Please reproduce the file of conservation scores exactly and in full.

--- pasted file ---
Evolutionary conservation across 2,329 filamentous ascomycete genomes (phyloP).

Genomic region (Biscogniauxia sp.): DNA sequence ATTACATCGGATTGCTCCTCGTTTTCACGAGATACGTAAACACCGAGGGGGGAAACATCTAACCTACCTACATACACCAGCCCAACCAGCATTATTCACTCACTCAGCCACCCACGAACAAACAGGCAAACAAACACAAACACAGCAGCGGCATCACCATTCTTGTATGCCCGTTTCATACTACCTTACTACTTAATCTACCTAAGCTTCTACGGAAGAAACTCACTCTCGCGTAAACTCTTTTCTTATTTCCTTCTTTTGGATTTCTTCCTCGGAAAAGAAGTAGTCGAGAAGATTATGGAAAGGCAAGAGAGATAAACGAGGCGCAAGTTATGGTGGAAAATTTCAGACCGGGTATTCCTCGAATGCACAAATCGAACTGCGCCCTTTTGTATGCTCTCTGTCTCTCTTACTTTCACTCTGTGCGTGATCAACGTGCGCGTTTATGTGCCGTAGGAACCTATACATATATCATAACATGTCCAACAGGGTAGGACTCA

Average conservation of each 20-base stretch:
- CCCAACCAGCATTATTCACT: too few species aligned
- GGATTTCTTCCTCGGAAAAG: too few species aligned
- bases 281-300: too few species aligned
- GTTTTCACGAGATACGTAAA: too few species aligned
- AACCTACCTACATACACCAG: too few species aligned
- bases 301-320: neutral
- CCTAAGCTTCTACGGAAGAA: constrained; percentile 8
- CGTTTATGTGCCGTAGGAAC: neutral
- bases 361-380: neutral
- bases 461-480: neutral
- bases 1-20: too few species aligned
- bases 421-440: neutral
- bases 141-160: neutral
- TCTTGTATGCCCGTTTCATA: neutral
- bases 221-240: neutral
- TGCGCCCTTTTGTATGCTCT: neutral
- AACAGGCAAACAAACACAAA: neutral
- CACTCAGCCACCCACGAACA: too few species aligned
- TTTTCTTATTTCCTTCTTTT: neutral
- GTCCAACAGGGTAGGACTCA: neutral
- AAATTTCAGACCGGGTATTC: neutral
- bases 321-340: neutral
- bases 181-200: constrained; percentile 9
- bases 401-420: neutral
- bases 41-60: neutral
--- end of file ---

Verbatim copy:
Evolutionary conservation across 2,329 filamentous ascomycete genomes (phyloP).

Genomic region (Biscogniauxia sp.): DNA sequence ATTACATCGGATTGCTCCTCGTTTTCACGAGATACGTAAACACCGAGGGGGGAAACATCTAACCTACCTACATACACCAGCCCAACCAGCATTATTCACTCACTCAGCCACCCACGAACAAACAGGCAAACAAACACAAACACAGCAGCGGCATCACCATTCTTGTATGCCCGTTTCATACTACCTTACTACTTAATCTACCTAAGCTTCTACGGAAGAAACTCACTCTCGCGTAAACTCTTTTCTTATTTCCTTCTTTTGGATTTCTTCCTCGGAAAAGAAGTAGTCGAGAAGATTATGGAAAGGCAAGAGAGATAAACGAGGCGCAAGTTATGGTGGAAAATTTCAGACCGGGTATTCCTCGAATGCACAAATCGAACTGCGCCCTTTTGTATGCTCTCTGTCTCTCTTACTTTCACTCTGTGCGTGATCAACGTGCGCGTTTATGTGCCGTAGGAACCTATACATATATCATAACATGTCCAACAGGGTAGGACTCA

Average conservation of each 20-base stretch:
- CCCAACCAGCATTATTCACT: too few species aligned
- GGATTTCTTCCTCGGAAAAG: too few species aligned
- bases 281-300: too few species aligned
- GTTTTCACGAGATACGTAAA: too few species aligned
- AACCTACCTACATACACCAG: too few species aligned
- bases 301-320: neutral
- CCTAAGCTTCTACGGAAGAA: constrained; percentile 8
- CGTTTATGTGCCGTAGGAAC: neutral
- bases 361-380: neutral
- bases 461-480: neutral
- bases 1-20: too few species aligned
- bases 421-440: neutral
- bases 141-160: neutral
- TCTTGTATGCCCGTTTCATA: neutral
- bases 221-240: neutral
- TGCGCCCTTTTGTATGCTCT: neutral
- AACAGGCAAACAAACACAAA: neutral
- CACTCAGCCACCCACGAACA: too few species aligned
- TTTTCTTATTTCCTTCTTTT: neutral
- GTCCAACAGGGTAGGACTCA: neutral
- AAATTTCAGACCGGGTATTC: neutral
- bases 321-340: neutral
- bases 181-200: constrained; percentile 9
- bases 401-420: neutral
- bases 41-60: neutral